The present study was conducted to determine the effectiveness of sequence analysis using single chromosomes for a typical allopolyploid species, cultivated strawberry. Then, the new efficient method to amplify DNA segments from a microdissected single somatic chromosome were exhibited. In addition, it confirmed that the amplified DNA segments were derived from the chromosome of strawberry plants by sequence analysis. The coverage rates of the DNA sequences from the single chromosome onto all pseudo-molecular sequences of the diploid F. vesca genome varied from 3 to 29.9%. On the basis of these results, we believe that whole-genome analysis of allopolyploid plants can be enhanced using methodology that employs microdissected single chromosomes.
Chromosome slide sample preparation
Some newly propagated plants of a Japanese octoploid strawberry ‘Reiko’ that was grown in a greenhouse condition were used for the experiment. Pretreatment and fixation of root tips were conducted using a modified version of the method described by Iwatsubo and Naruhashi [28, 29], Nathewet et al. [4, 5], and Yanagi and Noguchi . Root tips were collected at 17:00, pretreated with 2 mM 8-hydroxyquinoline solution for 1 h at approximately 20 °C, and subsequently maintained in the same solution at 4 °C for 15 h until 09:00 the following morning. The root tips were then fixed in a 1:3 (v:v) solution of acetic acid and ethanol for 40 min at room temperature. The fixed roots were trimmed to 2–3 mm from the tip and were softened using an enzyme cocktail, containing 4% cellulase Onozuka RS (Yakult Co. Ltd., Tokyo), 0.3% pectolyase Y-23 (Seishin Pharmaceutical Co. Ltd., Tokyo), 2.1% macerozyme R10 (Yakult Co. Ltd., Tokyo), and 1 mM EDTA pH 4.2 at 37 °C for 25 min. Subsequently, the roots were rinsed twice in distilled water. Then one root tip that was selected using a Pasteur pipette with distilled water and placed in the center of a glass slide. After eliminating the water, 10 µL 45% acetic acid was placed on the root tip, followed by incubation for 2 min and then maceration using forceps. A cover slip was placed on the preparation, tapped gently with a chopstick, heated using an alcohol lamp for a few seconds, and then pressed with a thumb. The glass slide was exposed to −80 °C for at least 5 min in an ultra-low temperature freezer, and then the cover slip was removed using a razor blade at room temperature. The slide samples were dipped in a 70% alcohol solution at −20 °C prior to microdissection.
Chromosome microdissection was conducted under a light microscope (BX51; Olympus Co.), which was equipped with a micromanipulation system (MN-4 and MMO-203; Narishige Co.) and a long focus objective lens (× 50 SLMPLN; Olympus Co.). A glass needle for picking up a single chromosome of the cultivated strawberry was fabricated using a glass puller device (PC-10; Narishige Co.). Chromosome microdissection was conducted in a clean room to avoid DNA contamination by atmospheric microorganisms. Single chromosomes on the sample slide were selected individually. After confirming the presence of a single chromosome at the tip of the glass needle under the light microscope, it was placed in a PCR tube containing 1 µL 1 × PBS buffer. The tip of the glass needle to which the microdissected single chromosome was adhered was then pressed against the bottom of the PCR tube and folded, and both were placed in the PCR tube. In total, 310 sample PCR tubes with single chromosomes were prepared from 10 somatic cells of cultivated strawberry.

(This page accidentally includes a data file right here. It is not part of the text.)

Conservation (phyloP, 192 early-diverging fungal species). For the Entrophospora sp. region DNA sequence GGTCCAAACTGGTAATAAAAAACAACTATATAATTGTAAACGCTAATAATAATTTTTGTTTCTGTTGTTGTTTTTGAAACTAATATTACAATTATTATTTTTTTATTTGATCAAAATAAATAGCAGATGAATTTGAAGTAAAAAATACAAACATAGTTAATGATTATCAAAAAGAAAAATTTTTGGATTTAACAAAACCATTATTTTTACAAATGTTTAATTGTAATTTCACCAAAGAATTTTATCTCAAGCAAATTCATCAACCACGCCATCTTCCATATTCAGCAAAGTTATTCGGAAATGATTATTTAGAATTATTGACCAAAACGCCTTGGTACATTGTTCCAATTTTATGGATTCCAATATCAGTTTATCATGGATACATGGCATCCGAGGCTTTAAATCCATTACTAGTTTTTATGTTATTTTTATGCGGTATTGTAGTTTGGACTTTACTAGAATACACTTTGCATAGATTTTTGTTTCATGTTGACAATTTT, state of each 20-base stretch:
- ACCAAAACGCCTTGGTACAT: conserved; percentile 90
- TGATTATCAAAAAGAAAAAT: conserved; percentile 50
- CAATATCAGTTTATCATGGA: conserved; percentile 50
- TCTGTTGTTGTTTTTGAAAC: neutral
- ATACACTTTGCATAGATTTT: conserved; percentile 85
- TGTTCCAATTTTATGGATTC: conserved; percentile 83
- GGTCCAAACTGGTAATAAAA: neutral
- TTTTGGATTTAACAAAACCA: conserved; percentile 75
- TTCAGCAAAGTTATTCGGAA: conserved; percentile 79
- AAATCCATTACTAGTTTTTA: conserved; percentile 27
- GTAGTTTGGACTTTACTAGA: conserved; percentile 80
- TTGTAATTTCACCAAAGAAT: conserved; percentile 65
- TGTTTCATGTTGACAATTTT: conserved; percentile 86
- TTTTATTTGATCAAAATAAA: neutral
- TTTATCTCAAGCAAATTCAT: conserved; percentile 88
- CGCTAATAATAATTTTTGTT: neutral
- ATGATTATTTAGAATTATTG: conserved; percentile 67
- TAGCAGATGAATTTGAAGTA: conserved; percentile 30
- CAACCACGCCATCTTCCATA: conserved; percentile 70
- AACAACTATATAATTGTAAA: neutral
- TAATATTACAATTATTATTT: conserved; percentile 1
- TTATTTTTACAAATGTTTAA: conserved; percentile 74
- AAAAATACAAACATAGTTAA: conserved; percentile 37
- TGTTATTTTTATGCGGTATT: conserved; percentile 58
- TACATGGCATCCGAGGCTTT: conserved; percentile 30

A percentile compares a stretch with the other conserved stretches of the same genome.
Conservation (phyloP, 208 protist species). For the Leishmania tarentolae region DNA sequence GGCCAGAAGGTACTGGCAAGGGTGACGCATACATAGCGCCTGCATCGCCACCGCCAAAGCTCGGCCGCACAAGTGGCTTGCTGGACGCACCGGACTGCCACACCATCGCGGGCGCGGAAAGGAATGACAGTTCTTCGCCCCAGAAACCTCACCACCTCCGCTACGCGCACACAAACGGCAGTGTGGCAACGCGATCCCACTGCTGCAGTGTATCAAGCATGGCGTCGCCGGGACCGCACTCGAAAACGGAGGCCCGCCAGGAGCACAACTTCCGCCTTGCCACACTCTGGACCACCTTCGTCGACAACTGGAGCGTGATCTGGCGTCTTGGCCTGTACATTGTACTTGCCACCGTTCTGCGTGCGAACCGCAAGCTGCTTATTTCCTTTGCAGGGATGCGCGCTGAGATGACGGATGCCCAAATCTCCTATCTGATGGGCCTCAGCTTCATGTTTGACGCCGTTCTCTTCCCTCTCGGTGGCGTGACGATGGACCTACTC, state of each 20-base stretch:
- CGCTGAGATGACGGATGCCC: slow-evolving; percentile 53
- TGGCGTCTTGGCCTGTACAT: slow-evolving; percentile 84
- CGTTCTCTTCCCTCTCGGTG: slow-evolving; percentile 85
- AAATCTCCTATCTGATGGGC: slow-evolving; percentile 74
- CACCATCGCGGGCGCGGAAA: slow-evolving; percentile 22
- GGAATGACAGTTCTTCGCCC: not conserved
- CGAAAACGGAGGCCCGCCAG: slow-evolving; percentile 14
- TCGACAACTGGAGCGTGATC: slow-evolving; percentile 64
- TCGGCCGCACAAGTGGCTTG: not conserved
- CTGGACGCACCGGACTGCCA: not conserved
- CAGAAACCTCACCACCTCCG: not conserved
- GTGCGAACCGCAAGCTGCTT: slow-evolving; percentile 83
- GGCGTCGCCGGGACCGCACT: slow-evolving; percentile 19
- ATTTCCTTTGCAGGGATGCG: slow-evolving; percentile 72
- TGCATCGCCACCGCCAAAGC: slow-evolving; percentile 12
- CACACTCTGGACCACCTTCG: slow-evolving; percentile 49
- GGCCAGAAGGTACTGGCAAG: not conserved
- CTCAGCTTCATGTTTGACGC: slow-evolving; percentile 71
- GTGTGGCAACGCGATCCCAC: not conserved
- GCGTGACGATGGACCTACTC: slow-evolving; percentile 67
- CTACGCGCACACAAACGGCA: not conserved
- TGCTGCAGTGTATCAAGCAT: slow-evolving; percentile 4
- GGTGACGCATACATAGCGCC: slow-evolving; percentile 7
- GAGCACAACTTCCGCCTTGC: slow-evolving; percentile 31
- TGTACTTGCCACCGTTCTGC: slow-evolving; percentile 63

DNA amplification and analysis by NGS
DNA amplification was conducted using an Illustra Single Cell GenomiPhi DNA Amplification kit (GE Healthcare Co.), according to the manufacturer’s protocol. After adding 1 µL lysis buffer, the PCR tube was heated at 65 °C for 10 min. To the PCR tube, 11 µL reaction buffer, 1 µL enzyme mix, 1 µL amplification mix, and 4 µL sterile water were then added. The PCR tube was incubated at 30 °C for 180 min, and subsequently heated at 65 °C for 10 min to inactivate the enzymes. Following amplification, the concentration of the DNA was measured using a fluorometer (Qubit® 3.0; Thermo Fisher Co.). The DNA was then fragmented using a DNA Shearing Tube g-TUBE (Covaris, Woburn, MA, USA) or NEBNext dsDNA Fragmentase (New England Biolabs, Hitchin, UK) into lengths of approximately 600 bp for sequencing library preparation using a TruSeq Nano DNA Sample Prep Kit (Illumina, San Diego, CA, USA). The nucleotide sequences of the libraries were determined using a MiSeq system (Illumina) in paired-end mode (301-base) or a NextSeq 500 system (Illumina) in paired-end mode (151-base). The sequence reads were submitted in the DDBJ Sequence Read Archive under the accession number DRA005991.
Data processing and mapping
Low-quality sequences were removed and adapters were trimmed using PRINSEQ  and fastx_clipper in the FASTX-Toolkit (http://hannonlab.cshl.edu/fastx_toolkit). Sequence similarity searches of 1000 randomly selected reads from each library were performed against the NCBI nt (non-redundant nucleotide sequences) database (http://www.ncbi.nlm.nih.gov), the F. vesca genome, v2.0.a1 , the cultivated strawberry genome, FAN_r1.1 , the F. vesca chloroplast genome (Accession number NC_015206), and the A. thaliana mitochondrion genome (Accession number NC_001284) using the BLASTN program with an E value cutoff of ≤ 1e −10 . Furthermore, all of the filtered reads were mapped onto the F. vesca genome (version v2.0.a1) and the cultivated strawberry genome (FAN_r1.1) as reference sequences using Bowtie 2 . The resulting sequence alignment/map format files were converted to binary sequence alignment/map format (BAM) files. Genome coverage was calculated from the BAM files using the BEDtools script genomeCoverageBed .
TY, KS, MT, and SI designed the study, performed experiments, and analyzed the data. MT microdissected the chromosomes. TY, KS, and SI wrote the manuscript. All authors read and approved the final manuscript.
We are grateful to Ms. F. Maeda (Chiba Prefectural Agriculture and Forestry Research Center, Japan) for providing the plant material, to Dr. H. Masumoto (Kazusa DNA Research Institute) for his kind support, and to Dr. T. Kornlawat (Kagawa University) and S. Sasamoto, C. Minami, and S. Nakayama (Kazusa DNA Research Institute) for their technical assistance.
The authors declare that they have no competing interests.
Availability of data and materials
The datasets supporting the conclusions of this article are included within the article.
Consent for publication
All authors have given consent for the manuscript.
This work was supported by the Science and Technology Research Promotion Program for Agriculture, Forestry, Fisheries and Food industry in Ministry of Agriculture, Forestry and Fisheries in Japan (27003A).